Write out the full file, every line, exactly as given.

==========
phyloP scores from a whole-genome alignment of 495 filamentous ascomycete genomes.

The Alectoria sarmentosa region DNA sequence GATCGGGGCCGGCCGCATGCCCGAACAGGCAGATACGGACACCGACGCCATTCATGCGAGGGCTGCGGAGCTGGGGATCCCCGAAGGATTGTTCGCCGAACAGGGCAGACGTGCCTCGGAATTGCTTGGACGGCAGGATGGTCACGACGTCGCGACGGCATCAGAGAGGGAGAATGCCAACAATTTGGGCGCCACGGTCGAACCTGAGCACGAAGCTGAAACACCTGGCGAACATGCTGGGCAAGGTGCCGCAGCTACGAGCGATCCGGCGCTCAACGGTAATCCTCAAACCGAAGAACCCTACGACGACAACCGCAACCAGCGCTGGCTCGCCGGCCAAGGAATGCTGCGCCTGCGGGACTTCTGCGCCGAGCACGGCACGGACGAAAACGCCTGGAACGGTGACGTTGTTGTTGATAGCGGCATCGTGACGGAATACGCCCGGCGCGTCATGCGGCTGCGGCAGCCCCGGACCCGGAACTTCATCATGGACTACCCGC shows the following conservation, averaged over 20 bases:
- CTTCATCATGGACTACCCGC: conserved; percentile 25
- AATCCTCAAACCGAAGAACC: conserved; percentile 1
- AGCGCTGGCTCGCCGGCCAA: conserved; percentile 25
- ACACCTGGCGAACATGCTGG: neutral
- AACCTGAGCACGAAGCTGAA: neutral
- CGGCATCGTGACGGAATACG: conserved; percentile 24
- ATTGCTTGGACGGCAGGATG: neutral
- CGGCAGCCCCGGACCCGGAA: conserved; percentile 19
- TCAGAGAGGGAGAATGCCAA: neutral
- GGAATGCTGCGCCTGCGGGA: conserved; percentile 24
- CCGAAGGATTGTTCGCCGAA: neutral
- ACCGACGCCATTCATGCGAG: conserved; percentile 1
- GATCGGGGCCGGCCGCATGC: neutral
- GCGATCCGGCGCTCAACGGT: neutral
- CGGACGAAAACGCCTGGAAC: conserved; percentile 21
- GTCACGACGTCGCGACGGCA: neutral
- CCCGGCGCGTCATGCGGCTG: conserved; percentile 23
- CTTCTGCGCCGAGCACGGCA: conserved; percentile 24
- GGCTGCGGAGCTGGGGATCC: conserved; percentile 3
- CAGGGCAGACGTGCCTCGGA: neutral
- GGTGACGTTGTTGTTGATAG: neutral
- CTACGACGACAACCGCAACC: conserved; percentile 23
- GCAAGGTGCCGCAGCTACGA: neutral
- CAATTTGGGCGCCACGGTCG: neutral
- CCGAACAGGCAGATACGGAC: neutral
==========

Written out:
phyloP scores from a whole-genome alignment of 495 filamentous ascomycete genomes.

The Alectoria sarmentosa region DNA sequence GATCGGGGCCGGCCGCATGCCCGAACAGGCAGATACGGACACCGACGCCATTCATGCGAGGGCTGCGGAGCTGGGGATCCCCGAAGGATTGTTCGCCGAACAGGGCAGACGTGCCTCGGAATTGCTTGGACGGCAGGATGGTCACGACGTCGCGACGGCATCAGAGAGGGAGAATGCCAACAATTTGGGCGCCACGGTCGAACCTGAGCACGAAGCTGAAACACCTGGCGAACATGCTGGGCAAGGTGCCGCAGCTACGAGCGATCCGGCGCTCAACGGTAATCCTCAAACCGAAGAACCCTACGACGACAACCGCAACCAGCGCTGGCTCGCCGGCCAAGGAATGCTGCGCCTGCGGGACTTCTGCGCCGAGCACGGCACGGACGAAAACGCCTGGAACGGTGACGTTGTTGTTGATAGCGGCATCGTGACGGAATACGCCCGGCGCGTCATGCGGCTGCGGCAGCCCCGGACCCGGAACTTCATCATGGACTACCCGC shows the following conservation, averaged over 20 bases:
- CTTCATCATGGACTACCCGC: conserved; percentile 25
- AATCCTCAAACCGAAGAACC: conserved; percentile 1
- AGCGCTGGCTCGCCGGCCAA: conserved; percentile 25
- ACACCTGGCGAACATGCTGG: neutral
- AACCTGAGCACGAAGCTGAA: neutral
- CGGCATCGTGACGGAATACG: conserved; percentile 24
- ATTGCTTGGACGGCAGGATG: neutral
- CGGCAGCCCCGGACCCGGAA: conserved; percentile 19
- TCAGAGAGGGAGAATGCCAA: neutral
- GGAATGCTGCGCCTGCGGGA: conserved; percentile 24
- CCGAAGGATTGTTCGCCGAA: neutral
- ACCGACGCCATTCATGCGAG: conserved; percentile 1
- GATCGGGGCCGGCCGCATGC: neutral
- GCGATCCGGCGCTCAACGGT: neutral
- CGGACGAAAACGCCTGGAAC: conserved; percentile 21
- GTCACGACGTCGCGACGGCA: neutral
- CCCGGCGCGTCATGCGGCTG: conserved; percentile 23
- CTTCTGCGCCGAGCACGGCA: conserved; percentile 24
- GGCTGCGGAGCTGGGGATCC: conserved; percentile 3
- CAGGGCAGACGTGCCTCGGA: neutral
- GGTGACGTTGTTGTTGATAG: neutral
- CTACGACGACAACCGCAACC: conserved; percentile 23
- GCAAGGTGCCGCAGCTACGA: neutral
- CAATTTGGGCGCCACGGTCG: neutral
- CCGAACAGGCAGATACGGAC: neutral